NEW YORK (Reuters) - Oil slipped from record highs on Thursday as top exporter Saudi Arabia insisted markets were amply supplied despite falling U.S. inventories.
U.S. crude gave up 34 cents to $110.53 a barrel by 1:51 p.m. EDT after trading just one cent shy of the record $112.21 struck on Wednesday. London Brent crude fell 2 cents to trade at $104.45 a barrel, after hitting an all-time high of $109.98 earlier.
“The market rallied on the weak dollar and Nigerian problems overnight, but Saudi talk of a market well supplied may have capped it,” said Tom Bentz, analyst at BNP Paribas Commodities Futures Inc.
Ali al-Naimi, oil minister for top OPEC producer Saudi Arabia, said supplies were adequate and record prices were not due to a lack of oil, adding the Kingdom did not plan to change current output.
“I am not going to pull back. I’m not going to dump crude on the market,” Naimi told reporters at a conference in Paris.
“In my perspective, the oil market is well-supplied. The price is not at that level because of any shortage in supply,” he added.
Oil shot to fresh peaks on Wednesday after government data showed a surprise drop in crude oil and fuel supplies.
Consumer nations have repeatedly asked OPEC producers to increase production to help ease the sting of rising prices.
OPEC ministers will attend an industry gathering in Rome later this month, but are not expected to call a meeting there to review output policy. Members of the cartel argue that speculators are driving up prices, and say an extraordinary meeting before the scheduled September meeting is not needed.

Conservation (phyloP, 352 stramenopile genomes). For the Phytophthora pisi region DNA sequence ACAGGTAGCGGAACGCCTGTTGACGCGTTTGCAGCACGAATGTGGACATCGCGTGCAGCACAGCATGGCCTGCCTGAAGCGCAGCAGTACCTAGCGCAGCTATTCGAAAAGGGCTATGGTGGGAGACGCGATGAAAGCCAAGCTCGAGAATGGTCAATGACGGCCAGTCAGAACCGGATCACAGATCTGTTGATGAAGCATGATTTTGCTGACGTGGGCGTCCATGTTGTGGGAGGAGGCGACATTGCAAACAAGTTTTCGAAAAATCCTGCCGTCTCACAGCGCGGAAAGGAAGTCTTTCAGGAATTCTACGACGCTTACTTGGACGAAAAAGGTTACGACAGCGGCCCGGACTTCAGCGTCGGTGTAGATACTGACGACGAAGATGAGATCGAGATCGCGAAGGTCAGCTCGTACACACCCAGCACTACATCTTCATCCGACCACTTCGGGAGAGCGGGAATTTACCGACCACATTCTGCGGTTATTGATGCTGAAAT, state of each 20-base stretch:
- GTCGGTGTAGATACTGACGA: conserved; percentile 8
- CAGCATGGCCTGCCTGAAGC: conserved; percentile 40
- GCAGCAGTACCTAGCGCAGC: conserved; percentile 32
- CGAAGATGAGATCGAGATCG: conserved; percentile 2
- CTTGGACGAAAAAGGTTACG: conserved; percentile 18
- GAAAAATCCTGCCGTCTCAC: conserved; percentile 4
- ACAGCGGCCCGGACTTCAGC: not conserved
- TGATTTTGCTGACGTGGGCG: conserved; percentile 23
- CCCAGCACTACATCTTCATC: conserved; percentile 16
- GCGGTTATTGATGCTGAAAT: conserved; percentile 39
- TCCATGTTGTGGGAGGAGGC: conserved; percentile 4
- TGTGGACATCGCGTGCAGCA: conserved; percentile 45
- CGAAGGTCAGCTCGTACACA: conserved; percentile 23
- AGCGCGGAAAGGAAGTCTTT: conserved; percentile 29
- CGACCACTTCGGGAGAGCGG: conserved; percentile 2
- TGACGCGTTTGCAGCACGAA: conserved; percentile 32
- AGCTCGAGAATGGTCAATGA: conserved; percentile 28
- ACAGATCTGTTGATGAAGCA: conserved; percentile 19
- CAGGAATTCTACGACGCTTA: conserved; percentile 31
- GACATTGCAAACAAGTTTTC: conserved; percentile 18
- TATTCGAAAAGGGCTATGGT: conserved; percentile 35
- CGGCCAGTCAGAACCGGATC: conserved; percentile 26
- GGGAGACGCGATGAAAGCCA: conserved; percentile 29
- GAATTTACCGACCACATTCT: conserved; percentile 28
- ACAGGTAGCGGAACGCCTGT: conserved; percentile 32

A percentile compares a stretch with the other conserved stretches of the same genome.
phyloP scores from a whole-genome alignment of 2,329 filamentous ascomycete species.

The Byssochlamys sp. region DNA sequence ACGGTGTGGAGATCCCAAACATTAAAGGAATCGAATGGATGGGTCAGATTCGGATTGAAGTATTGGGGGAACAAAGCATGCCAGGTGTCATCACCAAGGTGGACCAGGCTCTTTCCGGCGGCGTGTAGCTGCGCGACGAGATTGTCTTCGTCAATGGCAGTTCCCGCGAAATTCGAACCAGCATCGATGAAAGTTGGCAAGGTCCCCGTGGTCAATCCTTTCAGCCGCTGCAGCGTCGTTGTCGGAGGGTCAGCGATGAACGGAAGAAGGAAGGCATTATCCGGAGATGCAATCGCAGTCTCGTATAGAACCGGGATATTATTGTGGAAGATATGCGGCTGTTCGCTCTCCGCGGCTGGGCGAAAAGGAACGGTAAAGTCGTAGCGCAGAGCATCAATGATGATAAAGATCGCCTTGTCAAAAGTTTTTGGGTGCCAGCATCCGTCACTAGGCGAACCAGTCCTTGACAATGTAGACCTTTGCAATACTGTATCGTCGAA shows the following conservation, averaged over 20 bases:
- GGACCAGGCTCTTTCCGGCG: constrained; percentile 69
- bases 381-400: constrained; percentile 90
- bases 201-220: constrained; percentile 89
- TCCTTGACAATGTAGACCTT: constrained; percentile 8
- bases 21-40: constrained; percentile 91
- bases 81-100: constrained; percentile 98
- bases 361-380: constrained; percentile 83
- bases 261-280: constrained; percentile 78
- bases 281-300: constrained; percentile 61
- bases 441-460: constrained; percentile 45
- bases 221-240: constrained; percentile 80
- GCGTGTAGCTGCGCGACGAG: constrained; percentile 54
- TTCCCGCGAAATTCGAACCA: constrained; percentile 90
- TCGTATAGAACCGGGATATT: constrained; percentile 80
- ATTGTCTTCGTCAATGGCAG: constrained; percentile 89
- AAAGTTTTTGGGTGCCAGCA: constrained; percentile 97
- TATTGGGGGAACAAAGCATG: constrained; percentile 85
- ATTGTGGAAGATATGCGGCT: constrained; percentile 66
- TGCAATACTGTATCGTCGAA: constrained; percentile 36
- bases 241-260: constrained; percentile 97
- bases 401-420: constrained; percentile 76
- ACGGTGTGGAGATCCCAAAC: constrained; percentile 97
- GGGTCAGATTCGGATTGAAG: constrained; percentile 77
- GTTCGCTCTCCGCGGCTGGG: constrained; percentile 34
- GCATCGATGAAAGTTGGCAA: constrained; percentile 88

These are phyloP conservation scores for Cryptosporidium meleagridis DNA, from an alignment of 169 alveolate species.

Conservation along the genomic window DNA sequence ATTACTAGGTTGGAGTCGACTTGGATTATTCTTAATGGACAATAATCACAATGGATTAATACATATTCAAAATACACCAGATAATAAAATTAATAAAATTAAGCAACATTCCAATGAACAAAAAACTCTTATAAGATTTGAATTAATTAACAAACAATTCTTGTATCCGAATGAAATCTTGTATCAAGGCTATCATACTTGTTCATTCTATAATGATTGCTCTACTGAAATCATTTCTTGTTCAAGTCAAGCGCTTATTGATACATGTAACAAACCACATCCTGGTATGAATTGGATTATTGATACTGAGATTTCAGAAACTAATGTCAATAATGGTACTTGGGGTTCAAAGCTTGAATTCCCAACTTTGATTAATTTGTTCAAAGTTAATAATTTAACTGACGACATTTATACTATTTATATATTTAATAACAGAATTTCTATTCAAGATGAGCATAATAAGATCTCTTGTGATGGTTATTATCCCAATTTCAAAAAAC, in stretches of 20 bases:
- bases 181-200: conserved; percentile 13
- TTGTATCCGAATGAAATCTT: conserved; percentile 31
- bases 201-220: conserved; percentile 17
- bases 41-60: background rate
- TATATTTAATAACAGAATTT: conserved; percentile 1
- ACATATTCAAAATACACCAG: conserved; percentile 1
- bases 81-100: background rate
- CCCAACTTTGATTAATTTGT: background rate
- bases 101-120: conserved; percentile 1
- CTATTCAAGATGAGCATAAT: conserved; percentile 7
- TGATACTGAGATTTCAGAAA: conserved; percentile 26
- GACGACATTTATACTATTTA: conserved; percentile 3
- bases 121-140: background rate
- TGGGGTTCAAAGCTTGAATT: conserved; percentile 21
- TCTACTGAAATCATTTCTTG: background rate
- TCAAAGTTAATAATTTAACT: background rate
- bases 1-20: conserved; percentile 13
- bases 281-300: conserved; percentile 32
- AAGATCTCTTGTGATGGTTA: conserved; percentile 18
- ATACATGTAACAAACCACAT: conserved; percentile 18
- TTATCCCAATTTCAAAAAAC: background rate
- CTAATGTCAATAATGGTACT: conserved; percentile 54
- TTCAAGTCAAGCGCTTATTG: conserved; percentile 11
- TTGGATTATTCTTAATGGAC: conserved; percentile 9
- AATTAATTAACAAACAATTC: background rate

“There is no reason to have a meeting because the stock is building up and the market is well-balanced, but of course things can change,” a Gulf source told Reuters on Thursday.
Oil also has found support from the slumping U.S. dollar, which touched a record low against the euro on Thursday before paring losses when European Central Bank President Jean-Claude Trichet did not drastically change his growth and inflation views for the euro zone.
A weak greenback tends to boost prices for dollar-denominated commodities by increasing non-U.S. spending power and drawing investors seeking an inflation hedge.
Oil also found strength earlier Thursday after traders said shipments of Nigerian Qua Iboe crude would be delayed for a second month.
China also revised up its 2007 GDP growth by 0.5 percent points to 11.9 percent, supporting expectations the giant energy consumer’s oil demand would not be hit by the global credit crisis that has hit U.S. fuel use.
Additional reporting by Robert Gibbons, and Gene Ramos in New York; Maryelle Demongeot in London; Luke Pachymuthu in Singapore; Editing by Marguerita Choy